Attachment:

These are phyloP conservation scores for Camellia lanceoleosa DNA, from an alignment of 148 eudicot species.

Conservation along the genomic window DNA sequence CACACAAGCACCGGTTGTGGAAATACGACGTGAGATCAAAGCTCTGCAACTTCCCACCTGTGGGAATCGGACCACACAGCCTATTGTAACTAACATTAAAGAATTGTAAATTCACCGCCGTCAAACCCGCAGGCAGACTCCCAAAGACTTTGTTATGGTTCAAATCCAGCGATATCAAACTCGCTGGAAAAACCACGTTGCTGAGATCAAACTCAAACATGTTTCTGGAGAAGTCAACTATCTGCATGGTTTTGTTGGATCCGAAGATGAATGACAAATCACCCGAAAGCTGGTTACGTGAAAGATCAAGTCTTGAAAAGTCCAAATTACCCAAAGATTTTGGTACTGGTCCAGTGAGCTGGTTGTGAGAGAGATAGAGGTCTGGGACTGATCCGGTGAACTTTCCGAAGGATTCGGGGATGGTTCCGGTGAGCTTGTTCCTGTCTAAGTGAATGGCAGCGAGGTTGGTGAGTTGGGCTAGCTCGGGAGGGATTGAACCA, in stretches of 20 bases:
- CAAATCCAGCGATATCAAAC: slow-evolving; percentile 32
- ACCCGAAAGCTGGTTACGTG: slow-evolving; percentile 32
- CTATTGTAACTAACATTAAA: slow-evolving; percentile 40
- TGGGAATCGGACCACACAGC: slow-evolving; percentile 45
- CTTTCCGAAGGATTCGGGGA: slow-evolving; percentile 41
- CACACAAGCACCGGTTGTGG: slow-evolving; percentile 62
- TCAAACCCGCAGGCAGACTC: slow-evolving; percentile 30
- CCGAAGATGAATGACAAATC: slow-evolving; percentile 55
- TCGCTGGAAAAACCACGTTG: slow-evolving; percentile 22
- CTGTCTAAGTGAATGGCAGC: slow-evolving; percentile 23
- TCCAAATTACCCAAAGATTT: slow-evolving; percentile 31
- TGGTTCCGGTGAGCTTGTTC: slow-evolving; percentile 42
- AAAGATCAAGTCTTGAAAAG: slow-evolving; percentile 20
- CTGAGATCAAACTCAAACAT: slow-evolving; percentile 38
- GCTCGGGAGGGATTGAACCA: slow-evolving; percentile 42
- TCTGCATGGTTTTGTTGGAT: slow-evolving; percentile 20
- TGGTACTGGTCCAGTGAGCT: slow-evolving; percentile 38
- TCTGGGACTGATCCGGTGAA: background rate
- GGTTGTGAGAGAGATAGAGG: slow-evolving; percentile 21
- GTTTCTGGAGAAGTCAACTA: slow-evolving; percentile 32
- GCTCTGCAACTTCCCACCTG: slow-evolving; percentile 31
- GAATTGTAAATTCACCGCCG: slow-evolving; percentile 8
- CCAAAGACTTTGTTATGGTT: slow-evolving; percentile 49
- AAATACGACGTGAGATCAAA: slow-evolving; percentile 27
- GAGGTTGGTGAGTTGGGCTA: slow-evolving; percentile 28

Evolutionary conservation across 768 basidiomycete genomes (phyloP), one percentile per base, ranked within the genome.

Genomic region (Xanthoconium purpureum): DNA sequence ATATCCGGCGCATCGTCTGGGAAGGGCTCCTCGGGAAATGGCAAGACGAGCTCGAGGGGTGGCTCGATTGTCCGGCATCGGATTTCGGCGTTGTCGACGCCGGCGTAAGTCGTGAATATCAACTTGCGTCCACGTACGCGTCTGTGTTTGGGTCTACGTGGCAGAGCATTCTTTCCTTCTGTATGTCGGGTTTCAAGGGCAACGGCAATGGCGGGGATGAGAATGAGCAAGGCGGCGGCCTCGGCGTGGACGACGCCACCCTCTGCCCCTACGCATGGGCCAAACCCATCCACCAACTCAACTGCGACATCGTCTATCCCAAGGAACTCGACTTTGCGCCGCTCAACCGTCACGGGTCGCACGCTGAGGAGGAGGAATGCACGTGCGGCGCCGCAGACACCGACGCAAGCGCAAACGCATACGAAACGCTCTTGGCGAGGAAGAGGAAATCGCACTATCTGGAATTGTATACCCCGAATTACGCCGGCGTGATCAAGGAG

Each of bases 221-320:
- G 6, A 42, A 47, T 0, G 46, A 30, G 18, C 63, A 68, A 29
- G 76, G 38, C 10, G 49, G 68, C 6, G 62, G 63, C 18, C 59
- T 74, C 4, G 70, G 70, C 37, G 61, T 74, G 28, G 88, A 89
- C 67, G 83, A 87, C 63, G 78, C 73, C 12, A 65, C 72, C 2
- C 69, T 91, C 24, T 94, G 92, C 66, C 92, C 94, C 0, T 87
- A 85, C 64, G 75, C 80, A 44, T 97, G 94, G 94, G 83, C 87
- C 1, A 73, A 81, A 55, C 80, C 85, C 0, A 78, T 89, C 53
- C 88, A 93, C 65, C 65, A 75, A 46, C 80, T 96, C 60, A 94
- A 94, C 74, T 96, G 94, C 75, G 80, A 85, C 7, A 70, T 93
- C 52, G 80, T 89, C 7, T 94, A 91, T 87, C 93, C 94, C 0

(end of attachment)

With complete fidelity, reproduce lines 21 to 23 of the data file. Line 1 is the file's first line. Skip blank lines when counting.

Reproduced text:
- GGTTGTGAGAGAGATAGAGG: slow-evolving; percentile 21
- GTTTCTGGAGAAGTCAACTA: slow-evolving; percentile 32
- GCTCTGCAACTTCCCACCTG: slow-evolving; percentile 31